Tradition holds that rime tables were invented by Buddhist monks, who were inspired by the Sanskrit syllable charts in the Siddham script they used to study the language. The Song Dynasty Yunjing and Qiyin lüe are the oldest extant rime tables. Based on numerous internal similarities, linguists conclude they shared a common prototype of phonological tables with accompanying texts, a tradition that may date back to the late Tang Dynasty. (Baxter 1992: 41)
Within a table, syllables are classified using other features:
To illustrate the significance of děng, the science of classifying vowels is called děngyùn (等韻 "division rime") and traditional phonology is děngyùnxué (等韻學 "division rime study").
For example, Yùnjìng comprises 43 charts covering 16 rime groups. The following is the first chart (the arabic numerals are modern annotations):
The five big characters on the right-hand side read Nèi zhuǎn dìyī kāi (內轉第一開). In Yùnjìng, each chart is called a zhuǎn (lit. "turn"). The characters indicate that the chart is the first (第一) one in the book, and that the syllables of this chart are "inner" (內) and "open" (開).
Although the preface of Yunjing lists 36 onsets, the table contains only 23 columns, which means some columns represent more than one onset. This is possible because some onsets only combine with some particular grades of rime: say onset A only combines with grade 1 and 4, and onset B only with grade 2 and 3, then the same column can represent both onset A and B. This kind of space-saving representation can cause confusion, and results in so-called jiǎděng (假等 "pseudo-grade"): for example, a syllable shown to be grade-4 on the table is in fact grade-3, and finds itself at the grade-4 position only because the slot has been occupied by another syllable.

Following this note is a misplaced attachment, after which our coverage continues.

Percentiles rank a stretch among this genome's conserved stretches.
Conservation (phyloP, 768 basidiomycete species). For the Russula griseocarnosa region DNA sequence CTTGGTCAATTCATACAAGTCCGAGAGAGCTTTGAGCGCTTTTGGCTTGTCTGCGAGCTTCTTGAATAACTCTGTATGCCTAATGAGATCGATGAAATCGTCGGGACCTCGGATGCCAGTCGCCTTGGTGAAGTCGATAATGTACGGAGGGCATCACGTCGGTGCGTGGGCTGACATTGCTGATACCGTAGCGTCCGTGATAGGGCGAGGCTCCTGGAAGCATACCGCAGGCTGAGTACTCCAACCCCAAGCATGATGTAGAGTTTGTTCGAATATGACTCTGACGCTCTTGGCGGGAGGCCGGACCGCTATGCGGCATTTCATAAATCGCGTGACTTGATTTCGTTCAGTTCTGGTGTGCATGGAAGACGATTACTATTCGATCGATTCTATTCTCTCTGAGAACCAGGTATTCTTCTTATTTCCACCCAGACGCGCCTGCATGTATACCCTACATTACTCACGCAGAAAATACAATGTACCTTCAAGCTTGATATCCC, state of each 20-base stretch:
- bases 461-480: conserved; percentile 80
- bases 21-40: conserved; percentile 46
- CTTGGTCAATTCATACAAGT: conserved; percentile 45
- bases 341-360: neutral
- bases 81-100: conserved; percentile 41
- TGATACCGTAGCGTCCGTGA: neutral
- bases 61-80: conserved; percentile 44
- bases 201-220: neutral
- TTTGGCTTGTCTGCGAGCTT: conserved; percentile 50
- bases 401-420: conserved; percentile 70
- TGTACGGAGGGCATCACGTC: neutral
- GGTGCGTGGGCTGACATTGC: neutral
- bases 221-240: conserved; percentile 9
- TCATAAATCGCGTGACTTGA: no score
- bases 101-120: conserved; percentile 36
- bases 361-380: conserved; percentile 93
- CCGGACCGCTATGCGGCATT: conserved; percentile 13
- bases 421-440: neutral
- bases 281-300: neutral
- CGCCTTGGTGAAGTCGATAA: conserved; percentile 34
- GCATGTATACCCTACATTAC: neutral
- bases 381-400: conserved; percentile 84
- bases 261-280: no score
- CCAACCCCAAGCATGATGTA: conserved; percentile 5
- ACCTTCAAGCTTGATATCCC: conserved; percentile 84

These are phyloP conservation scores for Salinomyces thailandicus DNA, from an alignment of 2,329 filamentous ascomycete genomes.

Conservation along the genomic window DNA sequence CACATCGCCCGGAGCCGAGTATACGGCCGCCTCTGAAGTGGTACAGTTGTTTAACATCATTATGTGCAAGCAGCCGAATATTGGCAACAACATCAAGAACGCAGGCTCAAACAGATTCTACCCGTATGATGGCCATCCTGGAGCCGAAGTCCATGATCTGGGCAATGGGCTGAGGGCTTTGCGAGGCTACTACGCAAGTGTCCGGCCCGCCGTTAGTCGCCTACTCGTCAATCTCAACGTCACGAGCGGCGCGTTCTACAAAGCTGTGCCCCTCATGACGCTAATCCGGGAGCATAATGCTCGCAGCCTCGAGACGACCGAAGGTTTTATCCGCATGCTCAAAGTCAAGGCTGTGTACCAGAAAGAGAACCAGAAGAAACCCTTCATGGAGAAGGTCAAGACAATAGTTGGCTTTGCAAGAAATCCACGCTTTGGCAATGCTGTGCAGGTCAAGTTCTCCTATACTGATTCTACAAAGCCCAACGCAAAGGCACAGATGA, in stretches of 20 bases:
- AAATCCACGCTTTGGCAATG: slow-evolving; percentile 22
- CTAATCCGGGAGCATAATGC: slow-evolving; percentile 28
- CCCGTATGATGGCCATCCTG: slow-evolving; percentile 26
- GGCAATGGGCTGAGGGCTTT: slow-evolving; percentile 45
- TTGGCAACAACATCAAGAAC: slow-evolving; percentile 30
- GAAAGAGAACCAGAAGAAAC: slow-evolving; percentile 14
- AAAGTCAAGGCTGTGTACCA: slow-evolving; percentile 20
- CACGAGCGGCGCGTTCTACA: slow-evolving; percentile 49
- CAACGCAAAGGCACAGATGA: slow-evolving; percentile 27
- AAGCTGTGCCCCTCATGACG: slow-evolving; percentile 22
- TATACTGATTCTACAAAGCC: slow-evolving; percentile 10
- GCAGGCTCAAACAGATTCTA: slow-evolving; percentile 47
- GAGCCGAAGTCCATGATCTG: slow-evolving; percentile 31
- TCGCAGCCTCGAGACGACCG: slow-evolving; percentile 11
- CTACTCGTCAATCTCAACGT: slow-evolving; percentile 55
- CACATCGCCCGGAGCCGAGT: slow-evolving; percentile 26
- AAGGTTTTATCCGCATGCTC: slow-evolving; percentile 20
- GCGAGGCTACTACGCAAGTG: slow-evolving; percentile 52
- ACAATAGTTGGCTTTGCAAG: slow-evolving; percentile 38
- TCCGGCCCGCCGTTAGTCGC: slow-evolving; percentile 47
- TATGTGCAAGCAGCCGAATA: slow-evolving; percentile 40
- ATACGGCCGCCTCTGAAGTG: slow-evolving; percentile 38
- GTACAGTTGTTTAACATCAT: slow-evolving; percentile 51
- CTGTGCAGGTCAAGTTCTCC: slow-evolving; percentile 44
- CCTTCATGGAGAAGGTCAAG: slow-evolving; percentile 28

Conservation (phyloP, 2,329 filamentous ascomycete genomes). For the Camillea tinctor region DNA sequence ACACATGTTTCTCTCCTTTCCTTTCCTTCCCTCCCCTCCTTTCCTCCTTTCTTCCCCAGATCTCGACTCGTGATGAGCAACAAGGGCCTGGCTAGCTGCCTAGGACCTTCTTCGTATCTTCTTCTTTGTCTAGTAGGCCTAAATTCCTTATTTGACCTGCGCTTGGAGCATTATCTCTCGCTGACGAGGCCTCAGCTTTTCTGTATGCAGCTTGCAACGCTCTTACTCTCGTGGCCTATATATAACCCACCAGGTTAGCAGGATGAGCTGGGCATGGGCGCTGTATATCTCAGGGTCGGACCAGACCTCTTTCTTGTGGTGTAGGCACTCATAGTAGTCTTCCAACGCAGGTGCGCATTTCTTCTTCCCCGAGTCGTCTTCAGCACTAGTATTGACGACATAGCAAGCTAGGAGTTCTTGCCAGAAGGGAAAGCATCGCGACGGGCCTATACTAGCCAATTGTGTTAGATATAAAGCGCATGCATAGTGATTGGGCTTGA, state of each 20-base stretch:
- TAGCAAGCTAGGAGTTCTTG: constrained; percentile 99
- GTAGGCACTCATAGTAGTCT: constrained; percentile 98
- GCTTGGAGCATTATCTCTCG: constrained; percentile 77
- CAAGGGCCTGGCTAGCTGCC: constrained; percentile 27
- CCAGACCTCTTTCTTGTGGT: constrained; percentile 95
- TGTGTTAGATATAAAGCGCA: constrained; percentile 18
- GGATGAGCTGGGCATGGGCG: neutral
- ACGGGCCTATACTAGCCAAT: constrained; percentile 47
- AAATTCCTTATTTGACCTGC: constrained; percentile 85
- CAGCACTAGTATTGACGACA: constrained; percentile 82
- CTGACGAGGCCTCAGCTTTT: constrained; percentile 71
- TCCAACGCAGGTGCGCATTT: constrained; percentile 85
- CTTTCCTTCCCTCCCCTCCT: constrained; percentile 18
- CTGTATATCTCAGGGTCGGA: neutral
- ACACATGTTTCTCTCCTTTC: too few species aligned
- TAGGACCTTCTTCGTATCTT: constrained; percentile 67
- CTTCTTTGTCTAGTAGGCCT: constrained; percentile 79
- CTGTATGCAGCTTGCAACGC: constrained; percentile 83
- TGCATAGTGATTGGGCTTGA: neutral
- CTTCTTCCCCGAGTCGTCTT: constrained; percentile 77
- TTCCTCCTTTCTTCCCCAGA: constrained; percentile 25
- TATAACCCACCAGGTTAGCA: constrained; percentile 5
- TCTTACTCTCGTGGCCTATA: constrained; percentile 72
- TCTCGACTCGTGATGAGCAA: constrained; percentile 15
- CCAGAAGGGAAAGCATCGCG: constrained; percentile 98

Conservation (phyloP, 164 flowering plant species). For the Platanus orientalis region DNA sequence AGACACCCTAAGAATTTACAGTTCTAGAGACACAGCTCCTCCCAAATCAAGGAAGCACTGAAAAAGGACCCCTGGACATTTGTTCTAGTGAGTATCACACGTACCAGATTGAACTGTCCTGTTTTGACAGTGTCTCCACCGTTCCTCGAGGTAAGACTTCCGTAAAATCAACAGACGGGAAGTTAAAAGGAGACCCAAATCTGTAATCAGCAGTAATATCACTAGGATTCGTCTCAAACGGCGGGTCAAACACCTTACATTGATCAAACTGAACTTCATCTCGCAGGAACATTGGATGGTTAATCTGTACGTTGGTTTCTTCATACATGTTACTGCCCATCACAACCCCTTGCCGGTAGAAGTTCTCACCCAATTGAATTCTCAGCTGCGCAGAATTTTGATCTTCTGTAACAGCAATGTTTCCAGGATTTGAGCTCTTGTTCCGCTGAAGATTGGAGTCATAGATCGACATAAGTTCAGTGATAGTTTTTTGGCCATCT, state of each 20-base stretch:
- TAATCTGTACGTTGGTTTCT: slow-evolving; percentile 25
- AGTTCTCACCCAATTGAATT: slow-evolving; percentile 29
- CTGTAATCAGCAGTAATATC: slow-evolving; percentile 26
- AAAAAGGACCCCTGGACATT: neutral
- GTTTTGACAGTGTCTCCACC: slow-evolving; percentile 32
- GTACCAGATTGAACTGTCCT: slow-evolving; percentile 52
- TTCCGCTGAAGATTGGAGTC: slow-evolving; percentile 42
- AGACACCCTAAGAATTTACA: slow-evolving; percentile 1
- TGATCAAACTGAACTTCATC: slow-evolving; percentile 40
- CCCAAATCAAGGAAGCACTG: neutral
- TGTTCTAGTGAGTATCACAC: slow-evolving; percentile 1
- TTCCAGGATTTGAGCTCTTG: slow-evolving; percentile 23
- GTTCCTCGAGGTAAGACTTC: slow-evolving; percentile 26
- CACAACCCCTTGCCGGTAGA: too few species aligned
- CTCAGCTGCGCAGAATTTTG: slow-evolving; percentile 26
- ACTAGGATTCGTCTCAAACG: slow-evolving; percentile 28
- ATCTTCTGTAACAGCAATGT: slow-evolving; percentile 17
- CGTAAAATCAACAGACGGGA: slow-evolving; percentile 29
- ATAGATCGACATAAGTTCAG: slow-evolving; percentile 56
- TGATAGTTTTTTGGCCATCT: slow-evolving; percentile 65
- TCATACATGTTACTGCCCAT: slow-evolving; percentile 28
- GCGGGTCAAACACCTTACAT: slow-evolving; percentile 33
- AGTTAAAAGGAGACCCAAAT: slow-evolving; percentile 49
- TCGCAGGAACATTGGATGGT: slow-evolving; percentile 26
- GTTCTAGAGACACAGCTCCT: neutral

The 16 rows are grouped by tone into four yùn, or rimes (represented by the level-toned 東, the rising-toned 董, the departing-toned 送, and the entering-toned 屋). Each yùn has a row for each of the four grades. The symbol ○ indicates that there is no character with that particular syllable.
The pronunciation of a character as indicated by fanqie spelling can be known by looking at such a chart. However, due to sound change, the traditional fanqie spellings and the rime tables may become incongruous. In such cases some special rules, called menfa 門法, have been made to resolve the incongruities.
|Bilabials||幫 *[p]||滂 *[pʰ]||並 *[b̥]||明 *[m]|
|Labio-dentals||非 *[f]||(敷 *[fʰ])||(奉 *[v̥])||微 *[w̃]|
|Alveolar stops||端 *[t]||透 *[tʰ]||定 *[d̥]||泥 *[n]|
|Palatals||知 *[tʲ]||徹 *[tʲʰ]||澄 *[d̥ʲ]||娘 *[nʲ]|
|Alveolar||精 *[ts]||清 *[tsʰ]||從 *[d̥z̥]||心 *[s]||邪 *[z̥]|
|Velars 牙||見 *[k]||谿 *[kʰ]||羣 *[ɡ̊]||疑 *[ŋ]|
|Gutturals 喉||影 *[ʔ]||喻 *[x]||曉 *[ɣ̊]||匣 *(null)|
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